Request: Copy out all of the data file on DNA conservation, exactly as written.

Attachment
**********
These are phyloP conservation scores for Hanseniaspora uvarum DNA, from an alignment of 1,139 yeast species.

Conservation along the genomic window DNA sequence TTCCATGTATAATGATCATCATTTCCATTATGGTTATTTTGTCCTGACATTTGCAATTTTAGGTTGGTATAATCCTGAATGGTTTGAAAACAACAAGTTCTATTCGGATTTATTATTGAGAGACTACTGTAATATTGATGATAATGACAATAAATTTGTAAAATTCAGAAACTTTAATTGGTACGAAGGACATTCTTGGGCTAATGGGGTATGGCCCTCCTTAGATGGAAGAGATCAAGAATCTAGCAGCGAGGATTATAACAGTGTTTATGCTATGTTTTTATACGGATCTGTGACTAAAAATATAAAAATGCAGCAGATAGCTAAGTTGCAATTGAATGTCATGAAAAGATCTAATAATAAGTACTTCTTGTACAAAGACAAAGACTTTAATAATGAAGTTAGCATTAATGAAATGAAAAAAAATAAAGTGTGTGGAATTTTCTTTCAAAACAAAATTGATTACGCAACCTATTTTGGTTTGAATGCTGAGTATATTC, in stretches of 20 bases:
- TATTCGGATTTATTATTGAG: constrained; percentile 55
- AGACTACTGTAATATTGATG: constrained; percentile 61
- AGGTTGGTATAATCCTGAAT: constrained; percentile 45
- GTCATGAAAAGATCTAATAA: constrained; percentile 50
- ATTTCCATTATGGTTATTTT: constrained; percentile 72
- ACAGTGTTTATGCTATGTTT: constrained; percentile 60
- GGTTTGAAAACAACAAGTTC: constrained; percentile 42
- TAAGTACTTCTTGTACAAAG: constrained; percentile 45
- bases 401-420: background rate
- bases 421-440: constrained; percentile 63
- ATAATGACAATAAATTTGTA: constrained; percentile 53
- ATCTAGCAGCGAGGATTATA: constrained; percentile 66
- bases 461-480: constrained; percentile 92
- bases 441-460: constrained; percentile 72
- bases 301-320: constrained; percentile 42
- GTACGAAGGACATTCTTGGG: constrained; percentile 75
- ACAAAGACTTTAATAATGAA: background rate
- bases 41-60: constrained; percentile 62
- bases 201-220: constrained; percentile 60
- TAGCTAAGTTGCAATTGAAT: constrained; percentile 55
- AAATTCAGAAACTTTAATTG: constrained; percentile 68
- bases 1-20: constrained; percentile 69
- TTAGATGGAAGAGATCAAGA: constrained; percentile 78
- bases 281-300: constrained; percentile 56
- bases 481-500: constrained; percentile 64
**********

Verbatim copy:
These are phyloP conservation scores for Hanseniaspora uvarum DNA, from an alignment of 1,139 yeast species.

Conservation along the genomic window DNA sequence TTCCATGTATAATGATCATCATTTCCATTATGGTTATTTTGTCCTGACATTTGCAATTTTAGGTTGGTATAATCCTGAATGGTTTGAAAACAACAAGTTCTATTCGGATTTATTATTGAGAGACTACTGTAATATTGATGATAATGACAATAAATTTGTAAAATTCAGAAACTTTAATTGGTACGAAGGACATTCTTGGGCTAATGGGGTATGGCCCTCCTTAGATGGAAGAGATCAAGAATCTAGCAGCGAGGATTATAACAGTGTTTATGCTATGTTTTTATACGGATCTGTGACTAAAAATATAAAAATGCAGCAGATAGCTAAGTTGCAATTGAATGTCATGAAAAGATCTAATAATAAGTACTTCTTGTACAAAGACAAAGACTTTAATAATGAAGTTAGCATTAATGAAATGAAAAAAAATAAAGTGTGTGGAATTTTCTTTCAAAACAAAATTGATTACGCAACCTATTTTGGTTTGAATGCTGAGTATATTC, in stretches of 20 bases:
- TATTCGGATTTATTATTGAG: constrained; percentile 55
- AGACTACTGTAATATTGATG: constrained; percentile 61
- AGGTTGGTATAATCCTGAAT: constrained; percentile 45
- GTCATGAAAAGATCTAATAA: constrained; percentile 50
- ATTTCCATTATGGTTATTTT: constrained; percentile 72
- ACAGTGTTTATGCTATGTTT: constrained; percentile 60
- GGTTTGAAAACAACAAGTTC: constrained; percentile 42
- TAAGTACTTCTTGTACAAAG: constrained; percentile 45
- bases 401-420: background rate
- bases 421-440: constrained; percentile 63
- ATAATGACAATAAATTTGTA: constrained; percentile 53
- ATCTAGCAGCGAGGATTATA: constrained; percentile 66
- bases 461-480: constrained; percentile 92
- bases 441-460: constrained; percentile 72
- bases 301-320: constrained; percentile 42
- GTACGAAGGACATTCTTGGG: constrained; percentile 75
- ACAAAGACTTTAATAATGAA: background rate
- bases 41-60: constrained; percentile 62
- bases 201-220: constrained; percentile 60
- TAGCTAAGTTGCAATTGAAT: constrained; percentile 55
- AAATTCAGAAACTTTAATTG: constrained; percentile 68
- bases 1-20: constrained; percentile 69
- TTAGATGGAAGAGATCAAGA: constrained; percentile 78
- bases 281-300: constrained; percentile 56
- bases 481-500: constrained; percentile 64